JFK assassination files set to be released by National Archives

WASHINGTON (ABC NEWS) – The National Archives is set to release today previously classified files related to the 1963 assassination of President John F. Kennedy.

The documents related to the investigation into Kennedy’s murder — comprising files from the CIA, FBI, Defense and State Departments, among other agencies — are being released 25 years after the passage of the President John F. Kennedy AssassinationRecords Collection Act of 1992. The law called for the records to be made available after 25 years, if the president allows their release.

President Donald Trump announced last week that he would permit the files to be made public, and tweeted Wednesday to tease their release. “So interesting!” he wrote.

The vast majority of records related to the assassination — roughly 88 percent — have been available since the late-1990s, with an additional 11 percent of the documents released, with redactions, since then. Today’s cache will include the remaining files and some of the removed portions of prior documents.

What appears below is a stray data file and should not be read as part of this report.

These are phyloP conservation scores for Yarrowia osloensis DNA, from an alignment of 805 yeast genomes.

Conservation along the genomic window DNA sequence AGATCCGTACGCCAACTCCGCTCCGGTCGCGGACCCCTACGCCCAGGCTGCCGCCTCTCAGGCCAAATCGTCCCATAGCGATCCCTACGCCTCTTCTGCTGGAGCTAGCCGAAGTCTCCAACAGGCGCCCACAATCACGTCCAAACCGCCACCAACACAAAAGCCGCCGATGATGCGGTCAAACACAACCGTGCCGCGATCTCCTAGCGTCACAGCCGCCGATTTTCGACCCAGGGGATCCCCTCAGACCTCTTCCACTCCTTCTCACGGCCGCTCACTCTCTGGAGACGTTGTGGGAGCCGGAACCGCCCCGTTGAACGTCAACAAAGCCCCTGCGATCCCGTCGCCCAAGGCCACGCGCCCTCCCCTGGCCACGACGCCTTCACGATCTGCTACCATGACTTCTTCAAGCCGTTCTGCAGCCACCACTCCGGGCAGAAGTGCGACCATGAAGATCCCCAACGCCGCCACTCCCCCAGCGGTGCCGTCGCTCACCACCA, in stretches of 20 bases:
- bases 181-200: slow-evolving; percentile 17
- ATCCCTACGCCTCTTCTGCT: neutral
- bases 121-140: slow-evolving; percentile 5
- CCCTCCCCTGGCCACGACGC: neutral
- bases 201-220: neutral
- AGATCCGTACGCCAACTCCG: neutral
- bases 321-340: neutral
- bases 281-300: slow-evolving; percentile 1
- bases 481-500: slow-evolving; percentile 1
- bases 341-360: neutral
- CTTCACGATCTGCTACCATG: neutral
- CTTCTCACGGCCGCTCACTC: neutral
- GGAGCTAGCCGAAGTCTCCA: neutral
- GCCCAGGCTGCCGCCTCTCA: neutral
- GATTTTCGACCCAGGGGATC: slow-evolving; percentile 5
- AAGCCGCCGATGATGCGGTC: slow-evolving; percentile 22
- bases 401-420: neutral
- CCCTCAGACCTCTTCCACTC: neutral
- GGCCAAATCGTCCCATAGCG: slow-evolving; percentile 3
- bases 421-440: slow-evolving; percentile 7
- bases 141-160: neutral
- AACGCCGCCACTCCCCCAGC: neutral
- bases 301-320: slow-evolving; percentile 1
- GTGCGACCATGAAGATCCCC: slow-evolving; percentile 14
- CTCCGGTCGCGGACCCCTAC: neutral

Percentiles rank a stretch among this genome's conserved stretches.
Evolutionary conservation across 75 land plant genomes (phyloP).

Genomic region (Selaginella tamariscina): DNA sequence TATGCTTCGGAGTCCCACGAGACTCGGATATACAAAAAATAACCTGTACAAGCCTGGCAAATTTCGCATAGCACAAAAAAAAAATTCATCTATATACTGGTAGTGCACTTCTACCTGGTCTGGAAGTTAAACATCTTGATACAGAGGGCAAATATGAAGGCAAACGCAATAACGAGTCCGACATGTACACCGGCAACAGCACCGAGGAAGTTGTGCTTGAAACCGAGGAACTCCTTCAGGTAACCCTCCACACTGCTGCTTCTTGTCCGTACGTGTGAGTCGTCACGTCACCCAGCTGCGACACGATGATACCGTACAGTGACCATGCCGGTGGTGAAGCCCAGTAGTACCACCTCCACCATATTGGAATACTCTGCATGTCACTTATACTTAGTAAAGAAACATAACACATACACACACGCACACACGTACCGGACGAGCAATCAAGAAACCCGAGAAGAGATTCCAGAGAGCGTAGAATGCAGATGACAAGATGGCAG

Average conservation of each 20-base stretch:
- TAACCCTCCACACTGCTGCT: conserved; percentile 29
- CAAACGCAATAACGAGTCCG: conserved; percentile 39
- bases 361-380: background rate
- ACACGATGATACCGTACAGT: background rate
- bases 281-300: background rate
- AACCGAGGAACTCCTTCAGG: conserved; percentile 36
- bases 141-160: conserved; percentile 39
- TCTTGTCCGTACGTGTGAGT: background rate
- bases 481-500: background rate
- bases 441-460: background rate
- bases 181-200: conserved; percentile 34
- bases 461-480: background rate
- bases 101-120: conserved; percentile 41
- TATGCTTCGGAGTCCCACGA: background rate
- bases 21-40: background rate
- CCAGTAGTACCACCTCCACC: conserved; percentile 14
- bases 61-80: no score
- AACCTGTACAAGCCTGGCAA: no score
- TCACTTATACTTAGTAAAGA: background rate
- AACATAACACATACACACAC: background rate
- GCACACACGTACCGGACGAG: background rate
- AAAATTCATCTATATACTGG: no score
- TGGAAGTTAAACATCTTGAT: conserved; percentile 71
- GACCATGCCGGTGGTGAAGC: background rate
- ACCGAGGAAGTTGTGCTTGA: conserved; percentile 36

The National Archives has yet to post the documents to its website. A National Archives official told ABC News that the agency is “waiting for President Trump.”

Under the John F. Kennedy Assassination Records Collection Act , the president can prevent the release of documents if there is “an identifiable harm to military defense, intelligence operations, law enforcement or conduct of foreign relations and the identifiable harm is of such gravity that it outweighs the public interest in disclosure.”

The reason for the delay in the files’ release was not immediately made clear.


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